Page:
From the middle of March through the end of June the company made a conscious decision not to pursue any auctions and to limit collection activities, Instead we made a concerted effort to connect with our delinquent customers to create a payment program that would allow them to stay in the facility until they got back on their financial footing. We recently announced to our tenant base that effective July 1 we would resume the implementation of our foreclosure process. Once we made that announcement our seriously delinquent accounts declined by more than 30% as tenants did not want to risk having their stored goods auctioned.
During that same period, and again to not risk violating any governmental emergency orders, we did not raise the rents on any existing tenants. Given the strict liability associated with price gouging statutes in most states, we did not want to have a disgruntled tenant file a claim against the company and we wanted to be as compassionate as possible with any of our tenants that were experiencing financial difficulties. That has also recently changed with our first set of rent increases scheduled to take affect on August 1st. However, we are limiting our rental increases to 9.9% to make sure we stay under the “gouging” guidelines set by most of the states in which the company operates.
From a growth perspective, the company is moving forward with our acquisition program as aggressively as possible. We have a conversion site in Grand Rapids – a former Kmart store – that will open on or about August 1st adding 82,000 square feet in 840 units to our total inventory. We are working on the conversion of a former furniture store in Orlando, FL that is slated to open by the end of the year, which will add approximately 97,000 square feet in 1,250 units. We have four additional conversion projects under contract that we anticipate closing prior to the end of the year. Interestingly, we have an existing, two-property portfolio in the greater Grand Rapids, MI market scheduled to close on or about August 1st. This will add 97,480 net rentable square feet in 781 units. This will be the first acquisition of an operating self storage asset in three years.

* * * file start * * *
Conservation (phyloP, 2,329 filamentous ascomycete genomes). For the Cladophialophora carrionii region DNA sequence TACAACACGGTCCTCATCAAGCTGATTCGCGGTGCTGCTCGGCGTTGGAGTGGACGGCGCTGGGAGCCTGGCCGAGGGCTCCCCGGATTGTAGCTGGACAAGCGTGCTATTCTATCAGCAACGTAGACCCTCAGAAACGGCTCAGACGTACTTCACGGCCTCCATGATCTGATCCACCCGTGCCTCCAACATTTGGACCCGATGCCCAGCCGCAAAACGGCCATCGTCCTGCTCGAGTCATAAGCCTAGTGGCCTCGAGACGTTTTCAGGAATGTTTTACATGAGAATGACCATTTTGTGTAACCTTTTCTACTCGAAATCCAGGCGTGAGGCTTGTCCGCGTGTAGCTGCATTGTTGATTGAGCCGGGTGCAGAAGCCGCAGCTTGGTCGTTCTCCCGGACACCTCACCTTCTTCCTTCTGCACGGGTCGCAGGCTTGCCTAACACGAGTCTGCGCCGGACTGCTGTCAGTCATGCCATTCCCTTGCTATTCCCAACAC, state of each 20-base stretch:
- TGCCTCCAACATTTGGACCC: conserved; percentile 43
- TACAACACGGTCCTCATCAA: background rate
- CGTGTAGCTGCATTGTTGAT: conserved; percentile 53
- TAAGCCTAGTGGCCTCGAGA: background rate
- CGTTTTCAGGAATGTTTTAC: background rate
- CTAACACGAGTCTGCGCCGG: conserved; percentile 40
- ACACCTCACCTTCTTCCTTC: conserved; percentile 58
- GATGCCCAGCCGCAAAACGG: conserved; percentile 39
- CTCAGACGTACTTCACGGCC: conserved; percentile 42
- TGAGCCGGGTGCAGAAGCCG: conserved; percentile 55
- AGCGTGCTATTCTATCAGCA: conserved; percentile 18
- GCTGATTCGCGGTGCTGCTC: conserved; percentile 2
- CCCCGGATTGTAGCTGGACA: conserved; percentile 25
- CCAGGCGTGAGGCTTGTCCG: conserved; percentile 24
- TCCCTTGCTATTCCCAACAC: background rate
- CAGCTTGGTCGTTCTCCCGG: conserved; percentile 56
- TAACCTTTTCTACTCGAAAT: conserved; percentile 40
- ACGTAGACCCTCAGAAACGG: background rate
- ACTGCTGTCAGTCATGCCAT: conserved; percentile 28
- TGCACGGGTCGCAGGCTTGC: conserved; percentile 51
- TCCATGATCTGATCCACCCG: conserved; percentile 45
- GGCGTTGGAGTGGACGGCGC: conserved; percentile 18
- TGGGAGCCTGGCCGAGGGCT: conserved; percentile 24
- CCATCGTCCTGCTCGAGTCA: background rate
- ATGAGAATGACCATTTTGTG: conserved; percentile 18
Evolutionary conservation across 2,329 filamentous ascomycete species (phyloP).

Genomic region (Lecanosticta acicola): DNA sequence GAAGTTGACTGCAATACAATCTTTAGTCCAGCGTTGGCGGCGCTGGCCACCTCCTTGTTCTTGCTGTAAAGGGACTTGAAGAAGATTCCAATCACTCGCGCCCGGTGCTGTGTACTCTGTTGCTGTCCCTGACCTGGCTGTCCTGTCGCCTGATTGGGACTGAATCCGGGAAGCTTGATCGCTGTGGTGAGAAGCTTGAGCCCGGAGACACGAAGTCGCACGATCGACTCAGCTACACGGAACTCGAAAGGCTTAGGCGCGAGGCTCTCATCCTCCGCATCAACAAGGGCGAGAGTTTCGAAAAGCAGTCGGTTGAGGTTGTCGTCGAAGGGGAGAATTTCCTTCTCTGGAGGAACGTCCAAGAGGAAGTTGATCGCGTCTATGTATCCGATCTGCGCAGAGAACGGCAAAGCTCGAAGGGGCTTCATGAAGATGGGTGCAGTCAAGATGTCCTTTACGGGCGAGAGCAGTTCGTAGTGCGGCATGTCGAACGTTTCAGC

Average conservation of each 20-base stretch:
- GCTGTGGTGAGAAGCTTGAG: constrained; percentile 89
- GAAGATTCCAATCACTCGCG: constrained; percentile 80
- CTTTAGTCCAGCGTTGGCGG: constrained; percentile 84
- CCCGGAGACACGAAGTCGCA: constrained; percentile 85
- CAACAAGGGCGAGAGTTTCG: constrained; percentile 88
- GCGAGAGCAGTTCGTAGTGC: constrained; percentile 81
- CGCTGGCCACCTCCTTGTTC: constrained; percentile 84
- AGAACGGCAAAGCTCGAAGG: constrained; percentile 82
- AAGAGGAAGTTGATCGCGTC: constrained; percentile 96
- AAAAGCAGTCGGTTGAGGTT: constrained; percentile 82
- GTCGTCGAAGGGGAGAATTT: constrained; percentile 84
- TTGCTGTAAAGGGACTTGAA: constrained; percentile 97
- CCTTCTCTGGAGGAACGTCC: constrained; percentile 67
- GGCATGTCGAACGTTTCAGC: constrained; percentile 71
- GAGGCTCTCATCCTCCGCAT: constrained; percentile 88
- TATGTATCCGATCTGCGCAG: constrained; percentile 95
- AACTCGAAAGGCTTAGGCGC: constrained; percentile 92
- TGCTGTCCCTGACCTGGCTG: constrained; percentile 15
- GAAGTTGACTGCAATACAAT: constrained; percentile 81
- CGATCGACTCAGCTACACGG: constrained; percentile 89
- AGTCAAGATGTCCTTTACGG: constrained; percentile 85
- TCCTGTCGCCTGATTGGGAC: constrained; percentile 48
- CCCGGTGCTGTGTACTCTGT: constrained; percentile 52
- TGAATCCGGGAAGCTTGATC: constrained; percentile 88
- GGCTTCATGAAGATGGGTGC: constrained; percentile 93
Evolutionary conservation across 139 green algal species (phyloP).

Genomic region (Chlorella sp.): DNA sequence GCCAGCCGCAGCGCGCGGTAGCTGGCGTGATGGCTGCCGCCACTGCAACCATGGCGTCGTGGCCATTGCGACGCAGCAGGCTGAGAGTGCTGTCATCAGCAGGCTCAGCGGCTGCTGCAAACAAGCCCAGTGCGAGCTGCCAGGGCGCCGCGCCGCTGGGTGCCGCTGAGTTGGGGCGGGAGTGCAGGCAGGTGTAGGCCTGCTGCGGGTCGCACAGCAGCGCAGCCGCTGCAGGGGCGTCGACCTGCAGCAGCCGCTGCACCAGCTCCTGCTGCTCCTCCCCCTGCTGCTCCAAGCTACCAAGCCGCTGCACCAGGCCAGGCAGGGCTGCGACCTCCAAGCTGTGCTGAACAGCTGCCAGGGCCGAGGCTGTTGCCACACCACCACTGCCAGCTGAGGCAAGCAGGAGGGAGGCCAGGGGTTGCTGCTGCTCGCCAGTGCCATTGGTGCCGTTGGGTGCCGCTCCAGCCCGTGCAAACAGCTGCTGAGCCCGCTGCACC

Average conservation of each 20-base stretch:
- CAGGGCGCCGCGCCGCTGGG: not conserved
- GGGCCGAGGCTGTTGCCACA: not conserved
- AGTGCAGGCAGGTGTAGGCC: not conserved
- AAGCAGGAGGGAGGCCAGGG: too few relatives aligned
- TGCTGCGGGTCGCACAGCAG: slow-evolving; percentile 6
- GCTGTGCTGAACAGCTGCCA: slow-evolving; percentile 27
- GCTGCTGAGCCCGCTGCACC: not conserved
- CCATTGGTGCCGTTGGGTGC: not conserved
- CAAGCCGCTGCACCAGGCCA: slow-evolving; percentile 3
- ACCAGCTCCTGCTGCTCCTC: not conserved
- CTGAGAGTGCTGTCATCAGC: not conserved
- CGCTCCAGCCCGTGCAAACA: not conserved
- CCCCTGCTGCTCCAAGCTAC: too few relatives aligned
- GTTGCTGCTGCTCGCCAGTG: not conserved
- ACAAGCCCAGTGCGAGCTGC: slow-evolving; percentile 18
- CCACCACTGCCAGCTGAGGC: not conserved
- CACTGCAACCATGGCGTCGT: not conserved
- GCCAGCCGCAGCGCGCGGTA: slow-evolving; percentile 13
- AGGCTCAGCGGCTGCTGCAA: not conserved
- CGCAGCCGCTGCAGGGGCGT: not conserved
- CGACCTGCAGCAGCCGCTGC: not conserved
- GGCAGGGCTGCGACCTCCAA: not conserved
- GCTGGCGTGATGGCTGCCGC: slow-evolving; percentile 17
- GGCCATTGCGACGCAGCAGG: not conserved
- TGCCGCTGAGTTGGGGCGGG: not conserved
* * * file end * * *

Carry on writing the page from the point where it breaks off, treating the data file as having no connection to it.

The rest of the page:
The primary holdup keeping us from moving quicker on more of the conversion projects is that we are often not able to close on those vacant properties and begin the conversion process as, more often than not, we need to get the asset rezoned for use as a storage facility. While that can take a bit of time and cost a few dollars, the biggest delay has been that many zoning boards are simply not meeting during the pandemic, thus all zoning change requirements are not able to be achieved as quickly as we may have wanted. That backlog is starting to break up a bit, but with the recent resurgence of the COVID-19, we may be back to the original problem. We continue to push on that effort, nonetheless. A significant part of the eventual profit in the self storage conversion projects is Devon’s ability to acquire the underlying asset at a greatly discounted price, with much of the value coming from being able to change the zoning and build a successful self storage project.
I have been exceptionally pleased with the way the company has performed during the initial stages of the pandemic. Our employees, across the board, have stepped up and shown a great deal of commitment and strength with respect to husbanding our capital partners’ assets and our shareholders’ assets. We have all learned a great deal about ourselves during these past few months and we believe we are well positioned to deal with whatever comes our way going forward.
Stay well and stay healthy!